THE WHITE HOUSE
Office of the Press Secretary
For Immediate Release January 28, 1997
The following is the President's preface to the report in Support for a Democratic Transition in Cuba:
The promotion of democracy abroad is one of the primary foreign policy objectives of my Administration. These efforts reflect our ideals and reinforce our interests -- preserving America's security and enhancing our prosperity. Democracies are less likely to go to war with one another or to abuse the rights of their peoples. They make for better trading partners. And each one is a potential ally in the struggle against the forces of hatred and intolerance, whether rogue nations, those who foment ethnic and religious hatred, or terrorists who traffic in weapons of mass destruction.
Today, freedom's reach is broader than ever. For the first time in history, two thirds of all nations have governments elected by their own people. As newly democratic nations have left the dark years of authoritarian government behind, millions of their citizens around the world have begun to experience the political and economic freedoms that they were so long and so wrongfully denied.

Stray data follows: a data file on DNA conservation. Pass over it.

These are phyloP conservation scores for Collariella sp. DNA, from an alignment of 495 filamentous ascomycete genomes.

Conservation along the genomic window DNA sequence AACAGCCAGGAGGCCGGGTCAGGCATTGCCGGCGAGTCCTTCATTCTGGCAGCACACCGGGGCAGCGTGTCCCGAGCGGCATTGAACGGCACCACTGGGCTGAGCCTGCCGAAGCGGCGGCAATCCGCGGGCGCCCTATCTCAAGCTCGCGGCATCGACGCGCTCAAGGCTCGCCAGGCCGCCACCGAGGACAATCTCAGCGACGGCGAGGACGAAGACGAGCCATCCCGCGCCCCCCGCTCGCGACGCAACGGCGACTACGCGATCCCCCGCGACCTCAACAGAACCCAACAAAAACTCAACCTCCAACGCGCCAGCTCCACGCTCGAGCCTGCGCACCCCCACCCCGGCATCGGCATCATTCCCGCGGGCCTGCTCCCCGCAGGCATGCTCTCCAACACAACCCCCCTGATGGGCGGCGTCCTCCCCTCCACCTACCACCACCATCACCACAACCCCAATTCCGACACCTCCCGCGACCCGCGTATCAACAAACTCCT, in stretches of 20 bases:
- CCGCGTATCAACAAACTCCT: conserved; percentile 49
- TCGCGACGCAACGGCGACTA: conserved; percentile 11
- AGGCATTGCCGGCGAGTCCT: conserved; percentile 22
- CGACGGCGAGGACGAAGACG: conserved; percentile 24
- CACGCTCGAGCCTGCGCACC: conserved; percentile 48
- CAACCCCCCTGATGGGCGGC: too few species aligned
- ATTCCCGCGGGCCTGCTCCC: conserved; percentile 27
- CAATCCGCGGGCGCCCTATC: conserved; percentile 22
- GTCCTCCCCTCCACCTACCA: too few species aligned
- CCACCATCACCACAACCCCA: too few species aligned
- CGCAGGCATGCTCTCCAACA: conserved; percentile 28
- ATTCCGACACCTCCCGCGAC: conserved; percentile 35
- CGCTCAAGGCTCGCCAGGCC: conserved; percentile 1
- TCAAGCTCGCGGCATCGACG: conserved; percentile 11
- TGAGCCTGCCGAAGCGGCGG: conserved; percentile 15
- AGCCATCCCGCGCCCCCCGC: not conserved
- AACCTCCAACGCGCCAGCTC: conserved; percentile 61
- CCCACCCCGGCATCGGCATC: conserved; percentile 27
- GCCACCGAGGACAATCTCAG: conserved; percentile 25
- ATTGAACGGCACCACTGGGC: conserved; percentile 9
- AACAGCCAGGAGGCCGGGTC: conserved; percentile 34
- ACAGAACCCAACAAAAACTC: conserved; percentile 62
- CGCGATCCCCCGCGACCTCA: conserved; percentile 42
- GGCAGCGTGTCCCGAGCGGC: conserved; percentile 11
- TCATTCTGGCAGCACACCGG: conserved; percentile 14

Creating open societies and democratic institutions and building free markets are major tasks that call for courage and commitment. To face these challenges, many democratizing and newly democratic governments have turned to developed democratic nations and international institutions for assistance and support. The United States has been at the forefront of these efforts, lending help in numerous areas in which we have long experience -- for example, building democratic institutions and the institutions of a market economy, and protecting human rights through an effective and impartial justice system.
Cubans, like the other peoples of this hemisphere, of Eastern Europe, and of the former Soviet Union, desire to be free. The United States is committed to help the Cuban people in a transition to democracy. We will continue working with others in the international community who share our desire to welcome Cuba into the ranks of prosperous democratic nations, where it will proudly join the other thirty-four countries in this hemisphere.
This document outlines the assistance that a democratizing Cuba is likely to seek during its transition, and the ways in which the United States and the international community will try to help. It draws from the experiences of other countries that have embarked upon similar transitions and highlights some of the lessons learned from those processes. It is my sincere hope that it will contribute to a better understanding of the international community's potential role in a transition to democracy and underscore the strong commitment of the American people to support the Cuban people when they embark upon that process of change.
WILLIAM J. CLINTON
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